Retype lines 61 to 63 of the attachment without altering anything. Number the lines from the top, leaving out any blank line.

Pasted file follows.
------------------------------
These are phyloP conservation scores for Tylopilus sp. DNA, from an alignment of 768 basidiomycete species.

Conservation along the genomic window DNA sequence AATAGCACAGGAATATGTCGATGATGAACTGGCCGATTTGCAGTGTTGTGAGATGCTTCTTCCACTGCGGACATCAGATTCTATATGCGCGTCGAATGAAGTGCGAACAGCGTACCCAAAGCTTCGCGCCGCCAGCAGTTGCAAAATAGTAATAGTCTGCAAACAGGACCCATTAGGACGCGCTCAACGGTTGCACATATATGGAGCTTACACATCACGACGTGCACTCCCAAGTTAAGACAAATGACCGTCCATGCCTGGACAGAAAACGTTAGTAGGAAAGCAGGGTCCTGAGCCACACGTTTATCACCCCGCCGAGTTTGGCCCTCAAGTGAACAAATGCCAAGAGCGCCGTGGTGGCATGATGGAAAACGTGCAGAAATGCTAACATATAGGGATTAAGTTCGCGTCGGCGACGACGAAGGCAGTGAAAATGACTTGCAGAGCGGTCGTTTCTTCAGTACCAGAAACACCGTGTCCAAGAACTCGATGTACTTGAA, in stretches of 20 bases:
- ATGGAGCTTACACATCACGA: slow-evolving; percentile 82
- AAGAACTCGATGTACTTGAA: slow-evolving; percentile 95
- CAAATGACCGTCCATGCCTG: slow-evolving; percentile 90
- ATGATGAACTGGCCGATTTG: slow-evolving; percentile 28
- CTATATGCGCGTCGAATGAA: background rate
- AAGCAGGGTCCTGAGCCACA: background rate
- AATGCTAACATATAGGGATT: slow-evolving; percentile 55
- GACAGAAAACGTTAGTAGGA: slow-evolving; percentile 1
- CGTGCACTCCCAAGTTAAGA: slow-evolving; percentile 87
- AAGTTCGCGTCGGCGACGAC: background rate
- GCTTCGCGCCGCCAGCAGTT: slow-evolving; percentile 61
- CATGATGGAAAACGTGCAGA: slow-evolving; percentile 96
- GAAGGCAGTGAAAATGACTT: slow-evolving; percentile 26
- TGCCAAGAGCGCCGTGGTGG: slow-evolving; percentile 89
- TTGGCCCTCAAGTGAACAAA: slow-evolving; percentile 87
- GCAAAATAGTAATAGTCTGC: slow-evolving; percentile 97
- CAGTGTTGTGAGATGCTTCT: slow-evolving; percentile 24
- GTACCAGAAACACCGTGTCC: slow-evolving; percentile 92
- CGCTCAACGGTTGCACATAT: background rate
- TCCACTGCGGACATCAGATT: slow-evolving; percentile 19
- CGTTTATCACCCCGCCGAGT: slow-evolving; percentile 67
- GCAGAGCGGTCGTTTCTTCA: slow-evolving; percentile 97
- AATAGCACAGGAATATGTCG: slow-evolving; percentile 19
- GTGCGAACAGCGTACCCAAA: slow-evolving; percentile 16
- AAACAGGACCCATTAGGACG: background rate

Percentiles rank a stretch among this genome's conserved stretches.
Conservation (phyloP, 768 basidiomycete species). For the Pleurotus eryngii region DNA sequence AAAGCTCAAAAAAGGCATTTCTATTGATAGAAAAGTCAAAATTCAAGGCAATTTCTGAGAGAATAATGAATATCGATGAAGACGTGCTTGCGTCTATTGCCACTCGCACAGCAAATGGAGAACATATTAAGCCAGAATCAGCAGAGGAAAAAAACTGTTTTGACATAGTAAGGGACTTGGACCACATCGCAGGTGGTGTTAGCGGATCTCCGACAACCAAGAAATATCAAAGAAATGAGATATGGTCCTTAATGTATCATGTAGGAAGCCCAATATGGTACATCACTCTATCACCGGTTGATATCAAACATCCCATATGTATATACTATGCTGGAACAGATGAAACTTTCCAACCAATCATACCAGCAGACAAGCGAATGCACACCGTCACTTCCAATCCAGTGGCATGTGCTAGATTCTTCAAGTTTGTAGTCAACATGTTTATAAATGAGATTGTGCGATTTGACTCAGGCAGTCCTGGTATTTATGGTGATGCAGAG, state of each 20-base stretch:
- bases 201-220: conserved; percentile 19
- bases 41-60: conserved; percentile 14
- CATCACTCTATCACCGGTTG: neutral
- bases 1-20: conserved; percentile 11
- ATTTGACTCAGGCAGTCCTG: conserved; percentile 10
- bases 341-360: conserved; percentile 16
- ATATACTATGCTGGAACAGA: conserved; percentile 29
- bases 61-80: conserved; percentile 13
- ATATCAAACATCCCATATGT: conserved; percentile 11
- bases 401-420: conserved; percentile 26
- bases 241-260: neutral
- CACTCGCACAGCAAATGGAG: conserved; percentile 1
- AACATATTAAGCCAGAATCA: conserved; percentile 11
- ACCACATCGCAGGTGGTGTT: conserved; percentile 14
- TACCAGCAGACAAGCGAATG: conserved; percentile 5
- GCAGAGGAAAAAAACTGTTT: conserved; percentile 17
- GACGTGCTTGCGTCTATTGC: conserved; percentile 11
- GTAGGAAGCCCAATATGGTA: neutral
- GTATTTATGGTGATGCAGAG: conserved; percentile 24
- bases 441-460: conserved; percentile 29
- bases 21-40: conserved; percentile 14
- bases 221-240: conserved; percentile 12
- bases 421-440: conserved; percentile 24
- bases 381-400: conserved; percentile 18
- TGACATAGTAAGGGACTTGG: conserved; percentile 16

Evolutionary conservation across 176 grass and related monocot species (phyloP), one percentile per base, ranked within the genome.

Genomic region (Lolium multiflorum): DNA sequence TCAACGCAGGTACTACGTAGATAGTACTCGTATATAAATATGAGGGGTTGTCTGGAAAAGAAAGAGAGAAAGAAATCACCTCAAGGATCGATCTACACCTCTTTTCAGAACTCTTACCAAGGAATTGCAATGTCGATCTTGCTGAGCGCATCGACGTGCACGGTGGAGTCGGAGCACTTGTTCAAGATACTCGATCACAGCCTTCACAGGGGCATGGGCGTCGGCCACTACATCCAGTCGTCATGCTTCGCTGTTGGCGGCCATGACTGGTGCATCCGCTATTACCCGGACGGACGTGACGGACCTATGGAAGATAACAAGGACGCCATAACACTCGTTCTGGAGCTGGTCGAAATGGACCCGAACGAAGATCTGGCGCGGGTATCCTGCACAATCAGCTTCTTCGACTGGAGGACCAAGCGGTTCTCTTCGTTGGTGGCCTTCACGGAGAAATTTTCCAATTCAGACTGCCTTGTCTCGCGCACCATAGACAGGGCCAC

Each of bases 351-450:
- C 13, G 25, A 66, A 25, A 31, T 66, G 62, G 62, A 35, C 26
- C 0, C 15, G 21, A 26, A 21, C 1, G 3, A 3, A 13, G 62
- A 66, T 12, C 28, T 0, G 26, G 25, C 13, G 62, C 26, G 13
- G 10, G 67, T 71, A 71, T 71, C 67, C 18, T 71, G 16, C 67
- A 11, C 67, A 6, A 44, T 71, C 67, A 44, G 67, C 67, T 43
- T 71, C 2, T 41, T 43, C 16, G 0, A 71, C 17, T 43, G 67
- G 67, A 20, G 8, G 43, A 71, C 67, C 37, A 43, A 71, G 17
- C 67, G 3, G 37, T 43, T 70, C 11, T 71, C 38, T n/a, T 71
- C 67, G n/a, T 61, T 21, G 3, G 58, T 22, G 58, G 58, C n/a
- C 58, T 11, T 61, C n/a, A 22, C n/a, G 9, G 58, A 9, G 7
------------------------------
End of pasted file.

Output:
- G 10, G 67, T 71, A 71, T 71, C 67, C 18, T 71, G 16, C 67
- A 11, C 67, A 6, A 44, T 71, C 67, A 44, G 67, C 67, T 43
- T 71, C 2, T 41, T 43, C 16, G 0, A 71, C 17, T 43, G 67